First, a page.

Some physical disciplines encourage a unity of mind and body (such as yoga, which means to yoke or bind, through the vehicle of breath), while other physical activities can take us to the greatest zenith of thinking, or just beyond, to a thought-less state of nirvana. Whatever our discipline, whatever our goals, it is practical to see the body as co-extensive with the mind, and vice versa, because consciousness and form take place on a continuum, like time and space, language and silence. Embodied writing, like embodied ethics, carries a weight of its own: the weight of authenticity, however suspect a concept. Maintaining polarities such as body and mind, success and failure, however representative of Western culture and market capitalism, keep us from inhabiting that third perspective so crucial to deconstructing binary oppositions. Lastly, while body confidence can equate to self-confidence, that isn’t a reason to beat ourselves up about our less than “perfect” bodies, but, rather, to seek a routine, habits, and company that support the whole person, as evolving in time.
 “Dance expertise modulates behavioral and psychophysiological responses to affective body movement.” Christensen, Julia F, et al. Journal of Experimental Psychology: Human Perception and Performance, vol. 42, no. 8, 2016, pp. 1139–1147.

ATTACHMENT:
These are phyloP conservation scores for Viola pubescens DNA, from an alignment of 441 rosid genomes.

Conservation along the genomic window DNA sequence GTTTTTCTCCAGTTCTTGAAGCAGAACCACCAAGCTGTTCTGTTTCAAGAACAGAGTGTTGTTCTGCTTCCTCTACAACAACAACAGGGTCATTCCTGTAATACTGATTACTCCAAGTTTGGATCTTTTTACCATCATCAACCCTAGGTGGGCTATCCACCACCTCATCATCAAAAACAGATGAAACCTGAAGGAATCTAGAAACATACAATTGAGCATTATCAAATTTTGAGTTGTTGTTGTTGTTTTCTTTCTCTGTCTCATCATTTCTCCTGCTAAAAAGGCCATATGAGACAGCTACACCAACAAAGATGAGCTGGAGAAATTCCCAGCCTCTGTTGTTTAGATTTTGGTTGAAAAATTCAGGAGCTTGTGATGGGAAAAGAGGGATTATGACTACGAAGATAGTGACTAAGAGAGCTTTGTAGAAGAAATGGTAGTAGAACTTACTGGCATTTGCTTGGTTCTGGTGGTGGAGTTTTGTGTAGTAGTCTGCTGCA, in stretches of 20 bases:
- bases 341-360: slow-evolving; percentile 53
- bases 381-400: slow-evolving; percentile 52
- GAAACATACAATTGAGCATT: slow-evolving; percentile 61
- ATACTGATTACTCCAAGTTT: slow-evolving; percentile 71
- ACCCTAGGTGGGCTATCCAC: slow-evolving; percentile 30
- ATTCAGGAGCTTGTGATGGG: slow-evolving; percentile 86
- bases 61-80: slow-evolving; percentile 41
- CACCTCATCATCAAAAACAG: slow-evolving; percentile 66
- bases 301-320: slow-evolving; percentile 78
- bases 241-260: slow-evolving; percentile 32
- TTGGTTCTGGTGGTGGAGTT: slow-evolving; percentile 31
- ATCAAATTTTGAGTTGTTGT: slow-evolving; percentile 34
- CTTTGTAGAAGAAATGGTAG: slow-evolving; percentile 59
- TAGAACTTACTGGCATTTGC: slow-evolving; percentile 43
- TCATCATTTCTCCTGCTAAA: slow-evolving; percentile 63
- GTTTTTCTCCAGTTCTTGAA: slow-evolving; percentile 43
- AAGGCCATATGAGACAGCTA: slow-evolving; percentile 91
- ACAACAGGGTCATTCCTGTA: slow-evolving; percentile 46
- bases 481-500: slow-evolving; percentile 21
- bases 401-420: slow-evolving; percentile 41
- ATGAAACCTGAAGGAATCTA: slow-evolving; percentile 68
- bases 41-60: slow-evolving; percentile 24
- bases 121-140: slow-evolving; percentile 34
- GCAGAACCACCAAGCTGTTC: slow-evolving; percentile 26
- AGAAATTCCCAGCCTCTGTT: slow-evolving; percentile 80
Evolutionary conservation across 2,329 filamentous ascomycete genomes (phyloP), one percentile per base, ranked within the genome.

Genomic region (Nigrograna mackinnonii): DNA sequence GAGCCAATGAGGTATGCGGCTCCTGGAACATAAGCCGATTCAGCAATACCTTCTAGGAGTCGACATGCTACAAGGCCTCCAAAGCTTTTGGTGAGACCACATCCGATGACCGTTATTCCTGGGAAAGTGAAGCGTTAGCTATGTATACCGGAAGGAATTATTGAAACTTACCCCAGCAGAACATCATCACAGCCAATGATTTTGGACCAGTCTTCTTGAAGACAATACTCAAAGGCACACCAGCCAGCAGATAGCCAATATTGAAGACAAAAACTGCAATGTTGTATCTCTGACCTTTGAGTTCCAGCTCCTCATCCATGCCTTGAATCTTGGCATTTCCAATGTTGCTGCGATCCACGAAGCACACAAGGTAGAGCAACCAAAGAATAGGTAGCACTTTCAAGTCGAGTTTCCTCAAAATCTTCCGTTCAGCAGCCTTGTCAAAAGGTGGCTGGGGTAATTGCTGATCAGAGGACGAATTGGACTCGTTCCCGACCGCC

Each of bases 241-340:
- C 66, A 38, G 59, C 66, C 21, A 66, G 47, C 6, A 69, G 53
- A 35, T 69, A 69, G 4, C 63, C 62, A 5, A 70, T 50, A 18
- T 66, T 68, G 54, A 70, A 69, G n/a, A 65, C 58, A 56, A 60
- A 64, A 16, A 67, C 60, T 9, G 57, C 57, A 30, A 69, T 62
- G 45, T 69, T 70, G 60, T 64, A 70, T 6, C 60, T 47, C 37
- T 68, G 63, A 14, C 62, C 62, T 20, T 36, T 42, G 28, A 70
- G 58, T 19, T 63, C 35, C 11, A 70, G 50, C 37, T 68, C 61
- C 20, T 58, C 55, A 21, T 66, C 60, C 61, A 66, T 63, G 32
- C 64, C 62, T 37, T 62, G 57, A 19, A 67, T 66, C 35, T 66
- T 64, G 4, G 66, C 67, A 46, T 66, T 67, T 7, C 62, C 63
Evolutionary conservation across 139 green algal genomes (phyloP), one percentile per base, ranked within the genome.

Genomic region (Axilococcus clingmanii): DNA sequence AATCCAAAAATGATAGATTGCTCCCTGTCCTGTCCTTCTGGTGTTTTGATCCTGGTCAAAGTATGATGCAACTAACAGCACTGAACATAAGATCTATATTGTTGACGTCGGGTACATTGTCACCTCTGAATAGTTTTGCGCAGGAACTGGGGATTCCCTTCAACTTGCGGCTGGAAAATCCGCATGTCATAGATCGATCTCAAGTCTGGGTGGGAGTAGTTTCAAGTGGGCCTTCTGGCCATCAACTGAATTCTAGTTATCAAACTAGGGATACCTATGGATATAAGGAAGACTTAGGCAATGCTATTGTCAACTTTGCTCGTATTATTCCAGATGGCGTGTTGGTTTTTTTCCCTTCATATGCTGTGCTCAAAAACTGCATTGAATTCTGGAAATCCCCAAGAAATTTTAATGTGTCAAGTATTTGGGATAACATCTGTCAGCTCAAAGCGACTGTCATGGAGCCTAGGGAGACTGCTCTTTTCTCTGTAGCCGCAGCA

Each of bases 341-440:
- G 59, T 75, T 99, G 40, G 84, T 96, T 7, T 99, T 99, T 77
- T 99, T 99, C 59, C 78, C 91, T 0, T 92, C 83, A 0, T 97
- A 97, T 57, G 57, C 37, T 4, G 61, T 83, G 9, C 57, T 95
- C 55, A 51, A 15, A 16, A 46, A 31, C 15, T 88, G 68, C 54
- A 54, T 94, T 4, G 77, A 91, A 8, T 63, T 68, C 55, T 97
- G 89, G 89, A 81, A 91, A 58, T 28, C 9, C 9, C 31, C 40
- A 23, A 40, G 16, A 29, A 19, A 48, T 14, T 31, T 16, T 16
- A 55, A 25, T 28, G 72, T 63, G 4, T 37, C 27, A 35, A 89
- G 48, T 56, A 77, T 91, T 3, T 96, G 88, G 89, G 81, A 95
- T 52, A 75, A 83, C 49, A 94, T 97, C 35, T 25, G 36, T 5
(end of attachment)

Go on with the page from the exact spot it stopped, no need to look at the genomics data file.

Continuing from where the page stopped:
Kaufman, Sarah L. “Can Dancing Make you a Better Person? Studies Suggest Link Between Ballet and Sensitivity to Others.” The Washington Post, 8 Sept, 2016.
 Bodies of Work (Serpent’s Tail, 1996) covers a range of subjects other than body-building, from politics and science fiction, to the work of contemporary artists and philosophers, such as Richard Prince, Kiki Smith, Nayland Blake, the Marquis de Sade, Peter Greenaway and Hannah Arendt.
 A full treatment of this subject can be found in Scarry’s illuminating book The Body in Pain: The Making and Unmaking of the World (Oxford University Press, 1987).
 Though, if animal communication systems — from bees to dolphins — can be considered a language, this complicates the very question and role of language: what Steven Pinker calls “the language instinct” first arising, evolutionarily, from primitive needs such as expressing pleasure and pain, to warning others of danger.
 Cascone, Kim. “The Aesthetics of Failure: ‘Post-Digital’ Tendencies in Contemporary Computer Music.” Computer Music Journal, vol 24, no.4, 2000, pp. 12–18.
 Moore, Jen. “Something that Stutters Sincerely: Contemporary Poetry and the Aesthetics of Failure.” Jacket2, 8 February, 2012.